We see this from a very early age when little boys are given cars and Lego while girls get dolls.
Hence, for very young children gender-neutral play needs to be encouraged.
As children get older, both the education system and the media must raise awareness of female achievements in the field of science, as well as exposing them to a more diverse set of characters in books and films.
It is not uncommon, for example, to see hospital physicians receiving the results of tests they have ordered shorty before on their hand-held computers, thereby being able to provide quicker response to patients’ needs.
Throughout the upcoming years we should expect further developments in this trend, albeit probably in a slower rate. diagnostic devices as tiny as post stamps) will be backed by portable computers (most probably hand-held), which will read, organize and transmit the results when needed.
Given these points, it is important to tackle this issue right from a child's early education.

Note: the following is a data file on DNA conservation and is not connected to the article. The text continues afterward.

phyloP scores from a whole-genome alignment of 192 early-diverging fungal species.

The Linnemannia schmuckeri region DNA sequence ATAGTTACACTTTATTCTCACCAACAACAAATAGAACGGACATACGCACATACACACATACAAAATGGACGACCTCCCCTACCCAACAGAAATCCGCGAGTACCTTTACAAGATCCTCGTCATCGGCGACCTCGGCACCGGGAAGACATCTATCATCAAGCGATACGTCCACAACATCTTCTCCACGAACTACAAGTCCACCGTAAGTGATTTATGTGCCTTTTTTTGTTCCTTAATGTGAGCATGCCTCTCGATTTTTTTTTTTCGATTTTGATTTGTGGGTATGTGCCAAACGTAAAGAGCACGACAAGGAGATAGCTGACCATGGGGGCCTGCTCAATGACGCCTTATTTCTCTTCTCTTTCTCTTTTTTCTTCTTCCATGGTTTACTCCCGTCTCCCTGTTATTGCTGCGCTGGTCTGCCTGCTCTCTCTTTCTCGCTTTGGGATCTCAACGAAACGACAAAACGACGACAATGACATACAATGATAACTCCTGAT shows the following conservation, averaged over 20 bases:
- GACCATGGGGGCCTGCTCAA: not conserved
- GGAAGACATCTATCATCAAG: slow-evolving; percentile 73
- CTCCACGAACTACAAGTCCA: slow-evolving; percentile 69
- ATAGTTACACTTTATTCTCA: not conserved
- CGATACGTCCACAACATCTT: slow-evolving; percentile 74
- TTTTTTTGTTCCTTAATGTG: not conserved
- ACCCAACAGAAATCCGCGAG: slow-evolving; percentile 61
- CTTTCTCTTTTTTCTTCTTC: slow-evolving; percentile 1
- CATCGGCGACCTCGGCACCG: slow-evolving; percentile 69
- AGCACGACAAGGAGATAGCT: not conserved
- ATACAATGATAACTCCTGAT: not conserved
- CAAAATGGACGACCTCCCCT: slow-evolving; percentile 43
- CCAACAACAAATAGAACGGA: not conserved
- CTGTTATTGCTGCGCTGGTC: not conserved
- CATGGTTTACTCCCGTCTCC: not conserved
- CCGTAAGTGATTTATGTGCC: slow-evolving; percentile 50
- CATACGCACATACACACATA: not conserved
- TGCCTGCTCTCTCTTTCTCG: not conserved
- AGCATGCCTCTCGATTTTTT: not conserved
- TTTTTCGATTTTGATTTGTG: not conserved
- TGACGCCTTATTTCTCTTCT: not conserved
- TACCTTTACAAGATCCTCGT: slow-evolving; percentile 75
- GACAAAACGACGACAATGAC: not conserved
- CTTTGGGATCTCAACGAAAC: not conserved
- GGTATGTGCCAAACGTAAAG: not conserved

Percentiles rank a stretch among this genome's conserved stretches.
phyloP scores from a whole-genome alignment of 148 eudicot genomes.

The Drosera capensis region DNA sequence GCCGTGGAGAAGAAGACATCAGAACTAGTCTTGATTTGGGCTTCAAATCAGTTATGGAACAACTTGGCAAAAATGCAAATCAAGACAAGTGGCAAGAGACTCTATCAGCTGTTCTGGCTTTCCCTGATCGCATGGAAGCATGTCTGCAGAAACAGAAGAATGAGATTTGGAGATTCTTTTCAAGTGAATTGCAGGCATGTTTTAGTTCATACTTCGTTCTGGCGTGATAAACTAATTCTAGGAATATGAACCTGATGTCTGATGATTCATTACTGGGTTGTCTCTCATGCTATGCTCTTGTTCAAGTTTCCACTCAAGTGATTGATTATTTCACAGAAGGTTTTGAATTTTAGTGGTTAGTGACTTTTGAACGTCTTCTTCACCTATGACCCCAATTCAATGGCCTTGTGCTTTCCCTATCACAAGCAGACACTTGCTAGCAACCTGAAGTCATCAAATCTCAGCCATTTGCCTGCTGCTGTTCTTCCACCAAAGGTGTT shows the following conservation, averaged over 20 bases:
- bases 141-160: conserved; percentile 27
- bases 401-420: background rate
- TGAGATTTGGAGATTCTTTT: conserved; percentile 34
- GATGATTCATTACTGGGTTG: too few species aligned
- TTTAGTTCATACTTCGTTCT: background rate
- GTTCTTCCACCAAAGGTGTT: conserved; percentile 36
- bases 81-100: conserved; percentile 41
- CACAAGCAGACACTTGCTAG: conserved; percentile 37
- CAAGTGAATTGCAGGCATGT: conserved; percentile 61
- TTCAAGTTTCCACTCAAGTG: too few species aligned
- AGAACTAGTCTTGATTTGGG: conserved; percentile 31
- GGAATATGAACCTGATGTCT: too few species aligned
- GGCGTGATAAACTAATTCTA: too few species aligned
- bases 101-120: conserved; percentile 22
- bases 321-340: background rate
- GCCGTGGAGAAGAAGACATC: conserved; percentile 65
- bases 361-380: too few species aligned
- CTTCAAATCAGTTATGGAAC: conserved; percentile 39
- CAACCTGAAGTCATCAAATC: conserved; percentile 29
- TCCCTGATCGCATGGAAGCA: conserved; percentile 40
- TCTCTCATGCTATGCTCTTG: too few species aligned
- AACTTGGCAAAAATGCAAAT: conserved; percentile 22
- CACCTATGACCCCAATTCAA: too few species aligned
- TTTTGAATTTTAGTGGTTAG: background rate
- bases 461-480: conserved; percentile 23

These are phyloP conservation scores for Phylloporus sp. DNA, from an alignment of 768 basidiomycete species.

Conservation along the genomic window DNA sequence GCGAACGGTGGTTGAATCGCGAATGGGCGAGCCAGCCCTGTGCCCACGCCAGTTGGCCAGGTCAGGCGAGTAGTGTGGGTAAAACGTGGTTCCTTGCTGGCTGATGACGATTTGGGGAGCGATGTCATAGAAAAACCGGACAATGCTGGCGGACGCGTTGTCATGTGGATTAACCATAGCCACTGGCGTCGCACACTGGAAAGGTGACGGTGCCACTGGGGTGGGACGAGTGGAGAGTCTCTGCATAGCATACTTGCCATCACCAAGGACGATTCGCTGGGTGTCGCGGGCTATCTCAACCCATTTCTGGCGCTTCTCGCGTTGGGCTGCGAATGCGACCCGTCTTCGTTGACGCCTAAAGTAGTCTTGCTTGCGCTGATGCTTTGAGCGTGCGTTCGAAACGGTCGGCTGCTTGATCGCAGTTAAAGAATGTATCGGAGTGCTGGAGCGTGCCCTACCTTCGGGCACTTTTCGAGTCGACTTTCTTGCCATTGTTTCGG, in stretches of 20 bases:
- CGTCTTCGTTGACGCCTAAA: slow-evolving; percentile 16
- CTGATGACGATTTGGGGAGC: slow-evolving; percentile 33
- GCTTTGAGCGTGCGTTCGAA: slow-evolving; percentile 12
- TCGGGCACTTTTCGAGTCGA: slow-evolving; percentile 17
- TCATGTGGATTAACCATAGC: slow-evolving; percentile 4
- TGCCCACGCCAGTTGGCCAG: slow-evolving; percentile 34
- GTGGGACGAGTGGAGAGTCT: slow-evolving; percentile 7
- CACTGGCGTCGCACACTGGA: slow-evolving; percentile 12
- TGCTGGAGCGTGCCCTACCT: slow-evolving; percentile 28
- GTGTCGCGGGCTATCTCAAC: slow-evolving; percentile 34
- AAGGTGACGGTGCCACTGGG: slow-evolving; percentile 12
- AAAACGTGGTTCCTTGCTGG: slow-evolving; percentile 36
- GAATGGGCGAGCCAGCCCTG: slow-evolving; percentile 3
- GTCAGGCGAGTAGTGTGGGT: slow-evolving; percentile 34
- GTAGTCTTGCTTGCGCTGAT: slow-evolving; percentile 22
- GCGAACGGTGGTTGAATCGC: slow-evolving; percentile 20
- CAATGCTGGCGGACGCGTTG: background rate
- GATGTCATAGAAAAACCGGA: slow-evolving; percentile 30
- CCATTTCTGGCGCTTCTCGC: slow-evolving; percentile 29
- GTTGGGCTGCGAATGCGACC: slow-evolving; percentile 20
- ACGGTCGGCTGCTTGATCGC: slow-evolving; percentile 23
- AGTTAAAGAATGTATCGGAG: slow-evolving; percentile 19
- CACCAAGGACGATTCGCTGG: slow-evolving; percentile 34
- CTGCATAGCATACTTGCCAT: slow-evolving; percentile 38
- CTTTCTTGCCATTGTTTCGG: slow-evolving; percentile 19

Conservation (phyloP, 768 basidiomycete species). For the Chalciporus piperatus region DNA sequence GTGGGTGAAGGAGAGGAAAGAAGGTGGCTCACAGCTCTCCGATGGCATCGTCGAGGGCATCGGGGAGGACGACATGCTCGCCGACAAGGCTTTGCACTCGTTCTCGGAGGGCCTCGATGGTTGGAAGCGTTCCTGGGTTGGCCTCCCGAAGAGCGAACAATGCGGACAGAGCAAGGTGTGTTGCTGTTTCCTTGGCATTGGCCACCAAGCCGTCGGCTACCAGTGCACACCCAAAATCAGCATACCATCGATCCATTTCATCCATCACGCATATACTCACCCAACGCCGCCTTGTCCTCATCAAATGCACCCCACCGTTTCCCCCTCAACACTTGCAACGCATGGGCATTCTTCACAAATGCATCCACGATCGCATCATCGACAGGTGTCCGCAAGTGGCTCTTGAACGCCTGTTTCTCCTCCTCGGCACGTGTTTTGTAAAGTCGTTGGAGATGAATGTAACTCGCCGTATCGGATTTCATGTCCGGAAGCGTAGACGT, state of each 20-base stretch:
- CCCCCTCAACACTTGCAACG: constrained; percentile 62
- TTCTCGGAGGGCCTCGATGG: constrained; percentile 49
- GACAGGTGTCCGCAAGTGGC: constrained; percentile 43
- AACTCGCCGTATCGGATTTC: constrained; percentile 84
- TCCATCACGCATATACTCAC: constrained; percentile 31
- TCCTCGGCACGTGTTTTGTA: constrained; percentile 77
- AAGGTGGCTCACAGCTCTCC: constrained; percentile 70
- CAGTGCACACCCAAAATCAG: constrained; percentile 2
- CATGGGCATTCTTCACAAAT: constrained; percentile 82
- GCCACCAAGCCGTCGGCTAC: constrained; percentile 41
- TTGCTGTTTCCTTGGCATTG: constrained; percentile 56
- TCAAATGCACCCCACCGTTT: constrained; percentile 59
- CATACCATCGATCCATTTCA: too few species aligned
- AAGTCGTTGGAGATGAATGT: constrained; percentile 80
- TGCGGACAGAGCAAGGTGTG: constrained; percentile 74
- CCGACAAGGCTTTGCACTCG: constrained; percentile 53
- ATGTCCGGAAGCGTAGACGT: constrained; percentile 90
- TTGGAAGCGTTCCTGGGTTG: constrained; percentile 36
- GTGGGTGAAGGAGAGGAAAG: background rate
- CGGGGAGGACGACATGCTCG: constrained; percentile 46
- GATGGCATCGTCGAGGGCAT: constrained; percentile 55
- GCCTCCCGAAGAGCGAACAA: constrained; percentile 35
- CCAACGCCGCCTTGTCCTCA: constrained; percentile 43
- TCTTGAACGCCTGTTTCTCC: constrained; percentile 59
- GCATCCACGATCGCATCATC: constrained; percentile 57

By the time young women are at university, it may already be too late to disprove the view that science is 'not for them'.These are false stereotypes portrayed by the media, but they may mean that girls do not identify with scientists, and see science as an unappealing career path.If girls saw more positive female role models in science it would give them more confidence and a greater sense of belonging in those subjects.It is society, not nature, that tells us girls should favour arts and humanities and leave maths and physics to the boys.Coupled with this is the lack of positive female role models youngsters see doing science-related jobs.This essay briefly reviews one major aspect of this ever-changing environment, namely developments in Information Technology (IT) and their influence on Clinical Laboratory Science.The computerization of clinical laboratories has facilitated a smooth and highly efficient flow of information among the different stakeholders of the service.The tests themselves are made in fully automatized systems, which typically perform all the required spectroscopic and/or genetic tests from the same base sample, while controlling (though management software) for the quality of the tests, distributing the results, etc.The unambiguous result of this automatization is a sharp improvement in the reliability of the tests with minimal human interference.Finally, it is almost needless to say that the introduction of increasingly efficient laboratory IT implies ever-faster results.A test that would have taken more than a week to complete (as can be measured, for example, from the moment of taking the sample to arrival of the results) ten years ago and several days five years ago may take now hours or sometimes even minutes.